Here’s how Edinburgh councillors advance their careers – Steve Cardownie

Alliances between Edinburgh city councillors can be more important than ability, writes Steve Cardownie.

Wednesday, 8th January 2020, 6:00 am
Councillors atn the City Chambers are gearing up for Group AGMs. Picture: Phil Wilkinson

AT the turn of any year, councillors turn their minds to their respective Group annual general meeting and what they may hold for them.

They can provide opportunities for political advancement but can also equally prove to be a graveyard for political ambitions. Whilst you would expect there to be a detailed evaluation of a councillor’s performance in their respective roles, with removal being an option when dealing with an underperformer, it is normally the formation of alliances within the group that ensure survival or advancement.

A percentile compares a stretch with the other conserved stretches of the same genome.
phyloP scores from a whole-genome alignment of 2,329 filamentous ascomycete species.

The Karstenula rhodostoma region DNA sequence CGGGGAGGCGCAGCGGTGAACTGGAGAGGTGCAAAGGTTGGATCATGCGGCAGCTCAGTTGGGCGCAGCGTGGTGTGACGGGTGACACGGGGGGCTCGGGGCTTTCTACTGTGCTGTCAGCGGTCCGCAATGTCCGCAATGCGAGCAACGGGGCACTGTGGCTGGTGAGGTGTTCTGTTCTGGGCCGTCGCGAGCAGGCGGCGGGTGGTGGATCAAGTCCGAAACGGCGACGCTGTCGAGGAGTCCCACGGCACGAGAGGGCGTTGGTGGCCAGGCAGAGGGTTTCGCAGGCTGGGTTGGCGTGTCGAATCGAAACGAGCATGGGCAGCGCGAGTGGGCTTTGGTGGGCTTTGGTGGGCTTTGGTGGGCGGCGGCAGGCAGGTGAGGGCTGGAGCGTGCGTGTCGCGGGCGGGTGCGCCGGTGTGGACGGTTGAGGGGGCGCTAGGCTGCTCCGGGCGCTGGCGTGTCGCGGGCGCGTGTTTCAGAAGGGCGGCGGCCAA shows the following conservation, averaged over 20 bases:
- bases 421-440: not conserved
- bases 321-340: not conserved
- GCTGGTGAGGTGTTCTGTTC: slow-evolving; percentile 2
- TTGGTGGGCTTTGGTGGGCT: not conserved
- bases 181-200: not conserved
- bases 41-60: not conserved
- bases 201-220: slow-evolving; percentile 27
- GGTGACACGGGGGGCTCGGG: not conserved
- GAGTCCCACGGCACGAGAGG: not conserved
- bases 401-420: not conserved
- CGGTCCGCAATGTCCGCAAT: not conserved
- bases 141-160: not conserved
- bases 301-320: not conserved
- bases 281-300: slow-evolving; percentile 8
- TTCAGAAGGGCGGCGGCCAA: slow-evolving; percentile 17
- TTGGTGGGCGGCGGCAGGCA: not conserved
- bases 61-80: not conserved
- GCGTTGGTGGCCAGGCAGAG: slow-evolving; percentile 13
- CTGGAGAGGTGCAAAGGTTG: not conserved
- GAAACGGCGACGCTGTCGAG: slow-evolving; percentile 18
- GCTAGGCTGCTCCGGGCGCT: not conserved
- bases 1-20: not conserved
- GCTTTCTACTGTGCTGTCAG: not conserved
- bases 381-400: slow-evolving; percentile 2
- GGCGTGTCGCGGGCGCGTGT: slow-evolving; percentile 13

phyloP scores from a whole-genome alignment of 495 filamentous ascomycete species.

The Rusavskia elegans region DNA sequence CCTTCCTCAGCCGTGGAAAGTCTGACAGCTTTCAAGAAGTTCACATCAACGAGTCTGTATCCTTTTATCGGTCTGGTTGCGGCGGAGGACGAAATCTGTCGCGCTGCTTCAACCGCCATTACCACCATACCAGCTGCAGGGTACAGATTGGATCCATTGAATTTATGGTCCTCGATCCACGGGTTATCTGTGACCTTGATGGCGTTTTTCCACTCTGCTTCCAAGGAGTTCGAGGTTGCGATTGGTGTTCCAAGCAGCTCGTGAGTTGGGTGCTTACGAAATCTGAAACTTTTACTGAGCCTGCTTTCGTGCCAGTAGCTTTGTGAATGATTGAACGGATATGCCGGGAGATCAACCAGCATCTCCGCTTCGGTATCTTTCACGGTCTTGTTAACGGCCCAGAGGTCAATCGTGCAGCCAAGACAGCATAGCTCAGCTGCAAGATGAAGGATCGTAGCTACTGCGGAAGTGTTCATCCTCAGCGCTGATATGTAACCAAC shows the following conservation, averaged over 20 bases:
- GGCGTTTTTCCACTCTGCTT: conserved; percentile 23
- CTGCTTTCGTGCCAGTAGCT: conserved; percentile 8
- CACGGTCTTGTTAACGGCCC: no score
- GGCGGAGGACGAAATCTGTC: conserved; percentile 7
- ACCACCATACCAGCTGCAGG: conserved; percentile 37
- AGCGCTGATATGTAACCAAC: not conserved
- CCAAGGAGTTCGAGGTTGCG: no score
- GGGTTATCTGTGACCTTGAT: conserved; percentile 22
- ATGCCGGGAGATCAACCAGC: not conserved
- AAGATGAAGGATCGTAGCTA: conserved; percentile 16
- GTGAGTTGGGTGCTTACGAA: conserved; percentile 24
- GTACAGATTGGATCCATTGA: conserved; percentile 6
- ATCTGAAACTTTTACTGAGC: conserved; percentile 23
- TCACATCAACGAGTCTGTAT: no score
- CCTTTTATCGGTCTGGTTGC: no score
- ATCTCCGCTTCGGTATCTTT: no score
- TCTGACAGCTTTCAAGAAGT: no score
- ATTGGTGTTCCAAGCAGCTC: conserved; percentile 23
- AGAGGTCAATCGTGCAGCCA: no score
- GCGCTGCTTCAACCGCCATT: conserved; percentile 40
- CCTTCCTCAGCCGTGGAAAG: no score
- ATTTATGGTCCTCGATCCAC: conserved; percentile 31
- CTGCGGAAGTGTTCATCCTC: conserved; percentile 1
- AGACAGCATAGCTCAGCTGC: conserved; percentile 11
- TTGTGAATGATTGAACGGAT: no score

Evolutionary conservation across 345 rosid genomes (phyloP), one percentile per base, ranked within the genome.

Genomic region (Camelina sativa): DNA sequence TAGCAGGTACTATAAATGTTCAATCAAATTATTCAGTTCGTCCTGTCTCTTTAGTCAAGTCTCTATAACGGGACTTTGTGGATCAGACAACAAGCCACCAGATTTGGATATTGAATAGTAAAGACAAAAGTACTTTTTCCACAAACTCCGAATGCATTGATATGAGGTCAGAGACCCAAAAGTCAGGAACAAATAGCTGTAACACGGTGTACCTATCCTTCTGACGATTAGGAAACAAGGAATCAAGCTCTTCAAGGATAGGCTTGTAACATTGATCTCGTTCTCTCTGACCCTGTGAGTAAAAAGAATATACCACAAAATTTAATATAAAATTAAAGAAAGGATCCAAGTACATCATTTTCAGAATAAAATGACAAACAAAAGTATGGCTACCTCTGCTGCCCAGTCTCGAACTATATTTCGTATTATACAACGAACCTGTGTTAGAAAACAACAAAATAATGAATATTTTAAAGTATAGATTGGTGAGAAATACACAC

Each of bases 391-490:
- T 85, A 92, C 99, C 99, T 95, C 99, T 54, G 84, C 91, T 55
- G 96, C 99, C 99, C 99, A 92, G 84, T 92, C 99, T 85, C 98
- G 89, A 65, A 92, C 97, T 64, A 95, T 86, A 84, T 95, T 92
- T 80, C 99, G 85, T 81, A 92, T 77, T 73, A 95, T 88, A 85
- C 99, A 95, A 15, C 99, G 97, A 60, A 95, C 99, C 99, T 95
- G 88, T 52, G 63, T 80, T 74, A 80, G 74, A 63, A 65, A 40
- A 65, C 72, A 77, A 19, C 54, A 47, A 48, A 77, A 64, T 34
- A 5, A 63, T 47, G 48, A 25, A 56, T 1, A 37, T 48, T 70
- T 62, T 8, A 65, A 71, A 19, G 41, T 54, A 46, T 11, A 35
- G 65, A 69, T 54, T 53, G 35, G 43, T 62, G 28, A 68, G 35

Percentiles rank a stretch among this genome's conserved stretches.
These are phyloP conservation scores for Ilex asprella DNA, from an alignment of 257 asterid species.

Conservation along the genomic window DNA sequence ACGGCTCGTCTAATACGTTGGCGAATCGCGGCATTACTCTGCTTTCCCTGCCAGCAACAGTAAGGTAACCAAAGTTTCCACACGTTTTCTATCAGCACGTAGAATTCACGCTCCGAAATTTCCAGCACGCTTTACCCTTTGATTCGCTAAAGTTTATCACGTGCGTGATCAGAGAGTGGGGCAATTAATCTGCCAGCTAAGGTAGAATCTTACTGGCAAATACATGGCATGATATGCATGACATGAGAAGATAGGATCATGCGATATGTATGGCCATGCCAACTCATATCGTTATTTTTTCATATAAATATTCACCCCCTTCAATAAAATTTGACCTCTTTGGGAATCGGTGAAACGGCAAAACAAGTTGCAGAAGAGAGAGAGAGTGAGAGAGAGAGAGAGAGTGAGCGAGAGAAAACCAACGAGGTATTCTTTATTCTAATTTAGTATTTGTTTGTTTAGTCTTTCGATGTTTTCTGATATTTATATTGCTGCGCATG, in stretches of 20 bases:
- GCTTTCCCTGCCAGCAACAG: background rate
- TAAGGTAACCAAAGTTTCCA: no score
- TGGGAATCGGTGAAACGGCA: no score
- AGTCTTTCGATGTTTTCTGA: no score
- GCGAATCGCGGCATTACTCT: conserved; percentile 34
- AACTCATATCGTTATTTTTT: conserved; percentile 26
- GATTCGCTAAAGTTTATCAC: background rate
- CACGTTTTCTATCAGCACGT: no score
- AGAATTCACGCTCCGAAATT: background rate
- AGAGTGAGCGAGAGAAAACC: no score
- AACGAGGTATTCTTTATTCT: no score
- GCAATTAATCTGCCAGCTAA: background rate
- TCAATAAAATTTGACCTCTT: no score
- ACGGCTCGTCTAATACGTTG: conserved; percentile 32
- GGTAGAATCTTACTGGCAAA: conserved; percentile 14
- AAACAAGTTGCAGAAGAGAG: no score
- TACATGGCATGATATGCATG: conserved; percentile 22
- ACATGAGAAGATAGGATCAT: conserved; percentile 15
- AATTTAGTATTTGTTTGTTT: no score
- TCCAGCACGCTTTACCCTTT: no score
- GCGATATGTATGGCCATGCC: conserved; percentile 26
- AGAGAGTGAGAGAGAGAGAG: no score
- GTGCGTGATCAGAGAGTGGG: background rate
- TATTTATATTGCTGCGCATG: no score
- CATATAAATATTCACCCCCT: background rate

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A poor performer can still be left in situ if they are guaranteed support from a majority of their colleagues, come what may, and they return the favour by supporting them in turn.

Readers may have formed a view as to who has performed well (or adequately) as well as those who appear to put their foot in it every time they utter a statement and are the subject of sustained public criticism as a consequence, but this is unlikely to cut any ice within the groups that make up the city council.

It is a brave group leader who risks their position (particularly if their own performance in the role has been found wanting) by making an untimely recommendation on who should be promoted or demoted, no matter if the evidence is staring them in the face.

It is for that reason that I can confidently predict that there will be no major changes in positions within the council and the present incumbents will be allowed to plough on regardless – despite what the electorate may think!